Does this help? If not, I'll pull out my stuff from the conference and retype anything applicable here.

On Sep 23, 2000

The skin test is when they actually scratch the skin and then put the allergen onto the site to see how it reacts. If there is an allergic reaction, a hive will develop at the site. The bigger the hive, the more severe the allergy. You get the results immediately. The RAST is a blood test so the child never actually comes into contact with the allergen. You will have to wait for the lab results. I recently had my son retested via a skin test and he was one of the few to have an anaphylactic reaction. Not severe I suppose but he had a large hive at the site and tightness in the throat that was getting worse. They had to treat him with epinephrine. I was concerned before the test so the dilluted the protein 100 parts water to one part peanut and he still reacted. I am in favor of the RAST as you might expect.

On Sep 23, 2000

Thank-you everyone. Actually, MK Ruby, I would have been very interested in your input re this question. I'm going to call the allergist on Monday and see if they do skin or RAST tests or both. I think from what I've read so far that I would also prefer a RAST test. I know that when my allergy testing was done as a child and again as a mid-twenties adult, it was a skin test and I had a severe allergy to dust that the allergist actually brought other doctors out to see because of the size of the hive on my arm. See, I know Jesse is PA - he has an anaphylactic reaction to peanut products so why have him tested for that simply to get some kind of score? As far as environmental allergies, I think I would feel comfortable with the skin test but I'm going to check on Monday to see if they can do RAST tests on both children. I also think that I'm going to have Jesse excluded from PA testing because I already know and it's not important to me what his score is, especially if that does not indicate the severity and I certainly don't want to risk an anaphylactic reaction in either child! Thanks so much for the clarification. I'll post after I call on Monday to get further advice if it turns out they only do skin testing. See, this is what is so fabulous about this board - when you have a question or concern you can get the input from other PA parents or PA people and be better prepared for dealing with certain things. I would not have known the difference between the two tests and I had assumed that they would both be having skin prick tests. I would have come out of there, either with Jesse having experienced an anaphylactic reaction or my daughter having experienced one should she be allergic and as severely as her brother and then we would have had to go for the RAST testing at a later date. I would have been totally pissed (pardon me). I simply know that Jesse has environmental allergies but would like to confirm to what exactly (I suspect the same as me) which I control with Claritin (I'm against immunization therapy simply from my experience with it). My daughter doesn't appear to have environmental allergies, or, if she does, they aren't as pronounced as Jesse's and again, my main reason for them seeing an allergist was to have Ember tested for PA before entering the school system. I am so pleased that I was able to get back online and post my question and receive such wonderful responses. Thank-you and best wishes. [img]http://uumor.pair.com/nutalle2/peanutallergy/eek.gif[/img] And, MK Ruby, for the wonderful post that you put in, there are probably ten people to each one that is pleased to see me back on the board currently shriekly at my reappearance because of my long windedness. Ah, what the hay! LOL!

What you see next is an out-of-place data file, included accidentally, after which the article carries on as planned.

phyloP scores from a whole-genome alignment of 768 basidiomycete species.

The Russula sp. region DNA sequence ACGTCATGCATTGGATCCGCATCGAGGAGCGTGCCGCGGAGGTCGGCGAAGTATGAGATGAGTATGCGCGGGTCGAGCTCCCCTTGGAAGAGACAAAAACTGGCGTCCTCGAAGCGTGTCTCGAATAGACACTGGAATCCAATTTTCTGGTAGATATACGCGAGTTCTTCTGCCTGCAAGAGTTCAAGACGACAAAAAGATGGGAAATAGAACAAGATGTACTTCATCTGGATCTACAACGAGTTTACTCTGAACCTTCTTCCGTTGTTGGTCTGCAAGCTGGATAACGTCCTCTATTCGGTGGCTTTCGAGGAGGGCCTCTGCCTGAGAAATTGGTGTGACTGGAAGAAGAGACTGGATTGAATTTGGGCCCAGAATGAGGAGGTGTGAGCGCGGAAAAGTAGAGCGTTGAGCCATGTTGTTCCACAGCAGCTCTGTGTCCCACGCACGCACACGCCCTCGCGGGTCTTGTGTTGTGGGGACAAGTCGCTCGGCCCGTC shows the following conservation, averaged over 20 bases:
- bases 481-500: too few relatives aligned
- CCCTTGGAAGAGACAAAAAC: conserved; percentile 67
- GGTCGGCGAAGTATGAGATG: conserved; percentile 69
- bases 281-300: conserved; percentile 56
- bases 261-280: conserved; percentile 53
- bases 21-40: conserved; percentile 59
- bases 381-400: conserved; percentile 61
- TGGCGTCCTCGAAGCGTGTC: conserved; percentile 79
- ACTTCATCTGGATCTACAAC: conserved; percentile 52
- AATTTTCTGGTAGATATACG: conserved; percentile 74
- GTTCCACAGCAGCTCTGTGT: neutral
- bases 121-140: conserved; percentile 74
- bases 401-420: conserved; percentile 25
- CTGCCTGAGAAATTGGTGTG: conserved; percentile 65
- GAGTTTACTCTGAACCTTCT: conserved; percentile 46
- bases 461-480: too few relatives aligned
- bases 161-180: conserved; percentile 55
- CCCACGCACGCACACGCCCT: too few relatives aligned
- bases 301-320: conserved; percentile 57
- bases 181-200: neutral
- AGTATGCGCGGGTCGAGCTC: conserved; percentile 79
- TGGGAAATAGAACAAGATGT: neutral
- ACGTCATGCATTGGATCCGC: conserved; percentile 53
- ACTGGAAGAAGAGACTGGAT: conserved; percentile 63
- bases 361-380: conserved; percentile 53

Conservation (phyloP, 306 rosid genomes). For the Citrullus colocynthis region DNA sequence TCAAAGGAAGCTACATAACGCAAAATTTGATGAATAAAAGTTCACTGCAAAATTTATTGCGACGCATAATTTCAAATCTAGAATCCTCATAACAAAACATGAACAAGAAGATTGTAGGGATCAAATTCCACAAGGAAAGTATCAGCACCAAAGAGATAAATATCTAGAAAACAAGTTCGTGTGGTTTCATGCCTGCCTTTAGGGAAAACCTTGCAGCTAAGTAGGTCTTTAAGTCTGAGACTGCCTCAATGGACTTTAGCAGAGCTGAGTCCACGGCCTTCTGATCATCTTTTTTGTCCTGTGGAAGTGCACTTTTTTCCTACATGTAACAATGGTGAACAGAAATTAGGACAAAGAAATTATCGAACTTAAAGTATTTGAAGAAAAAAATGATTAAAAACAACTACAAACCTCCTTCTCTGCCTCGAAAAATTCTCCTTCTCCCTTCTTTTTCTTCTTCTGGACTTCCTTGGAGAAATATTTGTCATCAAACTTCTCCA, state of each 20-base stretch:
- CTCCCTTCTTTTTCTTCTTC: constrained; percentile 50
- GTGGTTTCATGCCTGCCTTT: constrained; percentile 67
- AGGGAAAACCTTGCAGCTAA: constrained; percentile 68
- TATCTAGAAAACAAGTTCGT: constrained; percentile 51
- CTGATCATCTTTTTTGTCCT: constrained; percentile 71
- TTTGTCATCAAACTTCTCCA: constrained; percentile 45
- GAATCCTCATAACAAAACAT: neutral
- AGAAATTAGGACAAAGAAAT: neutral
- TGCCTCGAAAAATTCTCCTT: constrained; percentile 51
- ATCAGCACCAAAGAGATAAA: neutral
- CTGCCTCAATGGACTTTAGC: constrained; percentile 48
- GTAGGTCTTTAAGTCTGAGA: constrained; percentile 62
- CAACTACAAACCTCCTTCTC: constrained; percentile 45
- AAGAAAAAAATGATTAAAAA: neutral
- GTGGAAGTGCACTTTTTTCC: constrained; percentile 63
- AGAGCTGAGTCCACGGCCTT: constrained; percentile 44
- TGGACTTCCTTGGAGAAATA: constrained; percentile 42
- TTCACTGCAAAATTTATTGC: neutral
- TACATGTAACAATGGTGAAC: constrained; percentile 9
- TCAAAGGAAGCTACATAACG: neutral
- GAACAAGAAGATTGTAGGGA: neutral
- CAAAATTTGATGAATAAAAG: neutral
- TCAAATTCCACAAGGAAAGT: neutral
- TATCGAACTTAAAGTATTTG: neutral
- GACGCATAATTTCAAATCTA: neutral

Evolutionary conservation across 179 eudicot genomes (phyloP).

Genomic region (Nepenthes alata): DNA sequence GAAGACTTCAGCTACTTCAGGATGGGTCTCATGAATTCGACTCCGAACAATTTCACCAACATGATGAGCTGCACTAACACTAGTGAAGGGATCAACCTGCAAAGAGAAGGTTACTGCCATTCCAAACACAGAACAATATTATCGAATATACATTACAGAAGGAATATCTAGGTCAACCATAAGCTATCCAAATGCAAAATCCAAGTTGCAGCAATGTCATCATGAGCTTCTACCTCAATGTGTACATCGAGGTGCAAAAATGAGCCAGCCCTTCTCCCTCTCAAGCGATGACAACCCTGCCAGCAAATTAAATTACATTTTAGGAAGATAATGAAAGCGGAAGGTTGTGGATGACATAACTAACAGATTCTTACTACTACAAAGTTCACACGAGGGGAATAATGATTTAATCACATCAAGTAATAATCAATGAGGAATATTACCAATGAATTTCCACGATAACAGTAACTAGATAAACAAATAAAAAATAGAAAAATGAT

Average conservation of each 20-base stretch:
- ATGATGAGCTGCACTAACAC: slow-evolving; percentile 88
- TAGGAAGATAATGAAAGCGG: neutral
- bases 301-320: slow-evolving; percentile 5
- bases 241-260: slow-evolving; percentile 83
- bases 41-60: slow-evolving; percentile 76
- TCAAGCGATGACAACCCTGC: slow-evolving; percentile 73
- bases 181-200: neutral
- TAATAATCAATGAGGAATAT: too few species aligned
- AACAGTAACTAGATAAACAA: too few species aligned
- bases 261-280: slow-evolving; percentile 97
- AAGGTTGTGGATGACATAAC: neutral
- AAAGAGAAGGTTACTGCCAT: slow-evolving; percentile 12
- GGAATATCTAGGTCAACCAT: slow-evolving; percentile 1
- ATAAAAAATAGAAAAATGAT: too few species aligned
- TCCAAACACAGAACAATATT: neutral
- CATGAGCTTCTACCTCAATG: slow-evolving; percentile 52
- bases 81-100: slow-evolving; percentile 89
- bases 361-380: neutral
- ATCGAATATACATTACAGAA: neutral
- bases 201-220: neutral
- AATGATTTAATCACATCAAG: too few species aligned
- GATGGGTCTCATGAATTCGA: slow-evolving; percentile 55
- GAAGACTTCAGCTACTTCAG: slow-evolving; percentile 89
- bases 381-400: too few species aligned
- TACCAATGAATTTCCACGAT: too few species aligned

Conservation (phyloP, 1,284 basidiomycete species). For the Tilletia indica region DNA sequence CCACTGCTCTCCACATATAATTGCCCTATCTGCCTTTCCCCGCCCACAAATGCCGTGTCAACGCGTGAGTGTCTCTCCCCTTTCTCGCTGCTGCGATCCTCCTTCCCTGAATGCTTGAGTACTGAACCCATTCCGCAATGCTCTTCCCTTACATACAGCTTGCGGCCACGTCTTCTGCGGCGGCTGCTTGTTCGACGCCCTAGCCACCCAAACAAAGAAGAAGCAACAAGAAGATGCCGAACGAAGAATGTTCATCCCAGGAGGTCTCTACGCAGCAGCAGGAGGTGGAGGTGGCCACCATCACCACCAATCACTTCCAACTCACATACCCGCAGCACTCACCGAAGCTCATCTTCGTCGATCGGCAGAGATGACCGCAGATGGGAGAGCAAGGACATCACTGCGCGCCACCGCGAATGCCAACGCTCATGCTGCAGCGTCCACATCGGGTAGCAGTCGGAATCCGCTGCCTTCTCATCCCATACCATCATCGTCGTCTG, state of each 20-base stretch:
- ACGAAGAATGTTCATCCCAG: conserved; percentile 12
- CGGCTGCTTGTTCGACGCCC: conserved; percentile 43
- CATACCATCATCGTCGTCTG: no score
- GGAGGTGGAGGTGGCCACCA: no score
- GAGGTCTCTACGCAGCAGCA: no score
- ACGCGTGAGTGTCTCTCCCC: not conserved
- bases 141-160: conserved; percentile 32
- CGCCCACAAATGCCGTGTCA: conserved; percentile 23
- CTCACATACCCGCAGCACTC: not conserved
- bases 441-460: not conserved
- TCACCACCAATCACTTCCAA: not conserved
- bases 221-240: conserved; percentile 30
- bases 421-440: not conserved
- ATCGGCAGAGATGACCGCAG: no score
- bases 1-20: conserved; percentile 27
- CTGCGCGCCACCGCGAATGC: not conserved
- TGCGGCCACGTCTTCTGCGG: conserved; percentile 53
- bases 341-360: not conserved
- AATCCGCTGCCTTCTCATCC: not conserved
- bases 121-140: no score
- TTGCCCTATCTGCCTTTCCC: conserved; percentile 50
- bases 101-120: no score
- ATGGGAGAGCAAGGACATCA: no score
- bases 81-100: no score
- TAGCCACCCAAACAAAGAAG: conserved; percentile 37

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[This message has been edited by Cindy Spowart Cook (edited September 23, 2000).]

On Sep 23, 2000

My son just had his skin test this week and he tested positive. The hive on his back was about the size of a large mosquito bite. The Dr and the nurse who ran the test told me that you cannot tell from a skin test how severe a child is.(Are we all being given different information?) Each time a PA child has a reaction it can vary and every time they come in contact with peanut butter the reaction can get worse,according to our DR. We live in Ontario,Canada and apparently the RAST test is not available here but somehow others know what level their child is, with a 4 being the highest score.I am going to call the Drs office (He specializes in Paediatric allergies and works out of The Hospital for Sick Children in Toronto)and ask about levels and further tests. I have also been told that there is no such thing as a mild peanut allergy as (as I said before) each reaction can be different and worse each time.

On Sep 23, 2000

care I also live in Ontario. We are going to the doctor next week to have the Rast test done. It will cost us $20 per allergin that we test our daughter for , but I think it will be worth it. Just wanted to let you know that it is available in Canada.